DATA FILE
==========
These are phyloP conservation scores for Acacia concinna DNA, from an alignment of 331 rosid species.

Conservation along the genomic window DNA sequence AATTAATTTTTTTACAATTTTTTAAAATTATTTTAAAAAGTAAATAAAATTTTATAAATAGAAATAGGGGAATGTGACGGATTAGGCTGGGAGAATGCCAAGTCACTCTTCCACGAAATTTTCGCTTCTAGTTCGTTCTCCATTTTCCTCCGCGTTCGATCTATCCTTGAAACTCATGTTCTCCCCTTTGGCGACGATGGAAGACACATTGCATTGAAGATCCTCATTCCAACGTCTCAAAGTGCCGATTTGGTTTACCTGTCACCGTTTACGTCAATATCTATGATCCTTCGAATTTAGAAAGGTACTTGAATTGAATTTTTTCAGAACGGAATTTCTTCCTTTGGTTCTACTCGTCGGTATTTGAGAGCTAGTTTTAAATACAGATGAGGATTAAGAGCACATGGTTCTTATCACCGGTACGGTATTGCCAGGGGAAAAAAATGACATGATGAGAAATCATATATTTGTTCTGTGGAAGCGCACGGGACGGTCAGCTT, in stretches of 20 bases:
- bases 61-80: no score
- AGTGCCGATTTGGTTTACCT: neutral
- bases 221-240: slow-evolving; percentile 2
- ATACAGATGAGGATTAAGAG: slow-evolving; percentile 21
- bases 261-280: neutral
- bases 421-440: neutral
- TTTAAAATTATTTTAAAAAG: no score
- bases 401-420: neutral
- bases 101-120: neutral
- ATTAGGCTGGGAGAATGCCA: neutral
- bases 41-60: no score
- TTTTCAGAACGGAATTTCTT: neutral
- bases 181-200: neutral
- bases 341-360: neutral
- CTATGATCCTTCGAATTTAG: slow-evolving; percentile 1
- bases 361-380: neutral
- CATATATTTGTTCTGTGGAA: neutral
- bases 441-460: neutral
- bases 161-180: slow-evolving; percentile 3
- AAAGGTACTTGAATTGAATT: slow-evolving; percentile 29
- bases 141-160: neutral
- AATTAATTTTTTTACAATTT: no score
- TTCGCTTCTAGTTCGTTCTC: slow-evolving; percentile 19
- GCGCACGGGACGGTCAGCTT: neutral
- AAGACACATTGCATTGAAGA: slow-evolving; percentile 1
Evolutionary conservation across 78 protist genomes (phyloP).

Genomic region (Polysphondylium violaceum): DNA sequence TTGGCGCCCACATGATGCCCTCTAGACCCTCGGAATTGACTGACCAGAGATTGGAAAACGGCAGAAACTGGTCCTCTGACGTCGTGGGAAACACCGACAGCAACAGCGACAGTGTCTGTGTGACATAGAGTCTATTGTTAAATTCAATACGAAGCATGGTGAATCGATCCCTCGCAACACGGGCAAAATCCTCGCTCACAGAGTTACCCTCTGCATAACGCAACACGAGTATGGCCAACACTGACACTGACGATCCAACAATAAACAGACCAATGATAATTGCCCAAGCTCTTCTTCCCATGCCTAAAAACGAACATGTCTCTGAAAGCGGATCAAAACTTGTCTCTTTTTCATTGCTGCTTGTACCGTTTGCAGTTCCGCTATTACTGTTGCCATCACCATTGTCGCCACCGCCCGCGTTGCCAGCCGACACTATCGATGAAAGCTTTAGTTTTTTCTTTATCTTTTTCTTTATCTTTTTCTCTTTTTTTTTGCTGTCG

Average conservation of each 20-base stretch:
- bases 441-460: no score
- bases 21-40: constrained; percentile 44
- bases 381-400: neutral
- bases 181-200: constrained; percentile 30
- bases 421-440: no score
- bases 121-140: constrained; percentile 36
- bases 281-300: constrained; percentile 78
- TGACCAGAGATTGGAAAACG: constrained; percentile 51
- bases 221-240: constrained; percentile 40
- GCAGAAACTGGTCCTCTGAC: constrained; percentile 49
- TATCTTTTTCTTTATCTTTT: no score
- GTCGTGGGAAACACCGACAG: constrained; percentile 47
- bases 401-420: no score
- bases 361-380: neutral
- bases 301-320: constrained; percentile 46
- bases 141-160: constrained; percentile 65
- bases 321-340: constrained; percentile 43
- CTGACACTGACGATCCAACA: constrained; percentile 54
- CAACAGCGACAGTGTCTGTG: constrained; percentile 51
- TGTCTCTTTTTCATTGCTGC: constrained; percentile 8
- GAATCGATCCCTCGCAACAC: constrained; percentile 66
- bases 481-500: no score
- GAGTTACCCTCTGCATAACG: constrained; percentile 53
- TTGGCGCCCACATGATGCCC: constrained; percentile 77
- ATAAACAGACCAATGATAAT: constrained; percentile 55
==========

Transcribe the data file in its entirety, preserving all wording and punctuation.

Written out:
These are phyloP conservation scores for Acacia concinna DNA, from an alignment of 331 rosid species.

Conservation along the genomic window DNA sequence AATTAATTTTTTTACAATTTTTTAAAATTATTTTAAAAAGTAAATAAAATTTTATAAATAGAAATAGGGGAATGTGACGGATTAGGCTGGGAGAATGCCAAGTCACTCTTCCACGAAATTTTCGCTTCTAGTTCGTTCTCCATTTTCCTCCGCGTTCGATCTATCCTTGAAACTCATGTTCTCCCCTTTGGCGACGATGGAAGACACATTGCATTGAAGATCCTCATTCCAACGTCTCAAAGTGCCGATTTGGTTTACCTGTCACCGTTTACGTCAATATCTATGATCCTTCGAATTTAGAAAGGTACTTGAATTGAATTTTTTCAGAACGGAATTTCTTCCTTTGGTTCTACTCGTCGGTATTTGAGAGCTAGTTTTAAATACAGATGAGGATTAAGAGCACATGGTTCTTATCACCGGTACGGTATTGCCAGGGGAAAAAAATGACATGATGAGAAATCATATATTTGTTCTGTGGAAGCGCACGGGACGGTCAGCTT, in stretches of 20 bases:
- bases 61-80: no score
- AGTGCCGATTTGGTTTACCT: neutral
- bases 221-240: slow-evolving; percentile 2
- ATACAGATGAGGATTAAGAG: slow-evolving; percentile 21
- bases 261-280: neutral
- bases 421-440: neutral
- TTTAAAATTATTTTAAAAAG: no score
- bases 401-420: neutral
- bases 101-120: neutral
- ATTAGGCTGGGAGAATGCCA: neutral
- bases 41-60: no score
- TTTTCAGAACGGAATTTCTT: neutral
- bases 181-200: neutral
- bases 341-360: neutral
- CTATGATCCTTCGAATTTAG: slow-evolving; percentile 1
- bases 361-380: neutral
- CATATATTTGTTCTGTGGAA: neutral
- bases 441-460: neutral
- bases 161-180: slow-evolving; percentile 3
- AAAGGTACTTGAATTGAATT: slow-evolving; percentile 29
- bases 141-160: neutral
- AATTAATTTTTTTACAATTT: no score
- TTCGCTTCTAGTTCGTTCTC: slow-evolving; percentile 19
- GCGCACGGGACGGTCAGCTT: neutral
- AAGACACATTGCATTGAAGA: slow-evolving; percentile 1
Evolutionary conservation across 78 protist genomes (phyloP).

Genomic region (Polysphondylium violaceum): DNA sequence TTGGCGCCCACATGATGCCCTCTAGACCCTCGGAATTGACTGACCAGAGATTGGAAAACGGCAGAAACTGGTCCTCTGACGTCGTGGGAAACACCGACAGCAACAGCGACAGTGTCTGTGTGACATAGAGTCTATTGTTAAATTCAATACGAAGCATGGTGAATCGATCCCTCGCAACACGGGCAAAATCCTCGCTCACAGAGTTACCCTCTGCATAACGCAACACGAGTATGGCCAACACTGACACTGACGATCCAACAATAAACAGACCAATGATAATTGCCCAAGCTCTTCTTCCCATGCCTAAAAACGAACATGTCTCTGAAAGCGGATCAAAACTTGTCTCTTTTTCATTGCTGCTTGTACCGTTTGCAGTTCCGCTATTACTGTTGCCATCACCATTGTCGCCACCGCCCGCGTTGCCAGCCGACACTATCGATGAAAGCTTTAGTTTTTTCTTTATCTTTTTCTTTATCTTTTTCTCTTTTTTTTTGCTGTCG

Average conservation of each 20-base stretch:
- bases 441-460: no score
- bases 21-40: constrained; percentile 44
- bases 381-400: neutral
- bases 181-200: constrained; percentile 30
- bases 421-440: no score
- bases 121-140: constrained; percentile 36
- bases 281-300: constrained; percentile 78
- TGACCAGAGATTGGAAAACG: constrained; percentile 51
- bases 221-240: constrained; percentile 40
- GCAGAAACTGGTCCTCTGAC: constrained; percentile 49
- TATCTTTTTCTTTATCTTTT: no score
- GTCGTGGGAAACACCGACAG: constrained; percentile 47
- bases 401-420: no score
- bases 361-380: neutral
- bases 301-320: constrained; percentile 46
- bases 141-160: constrained; percentile 65
- bases 321-340: constrained; percentile 43
- CTGACACTGACGATCCAACA: constrained; percentile 54
- CAACAGCGACAGTGTCTGTG: constrained; percentile 51
- TGTCTCTTTTTCATTGCTGC: constrained; percentile 8
- GAATCGATCCCTCGCAACAC: constrained; percentile 66
- bases 481-500: no score
- GAGTTACCCTCTGCATAACG: constrained; percentile 53
- TTGGCGCCCACATGATGCCC: constrained; percentile 77
- ATAAACAGACCAATGATAAT: constrained; percentile 55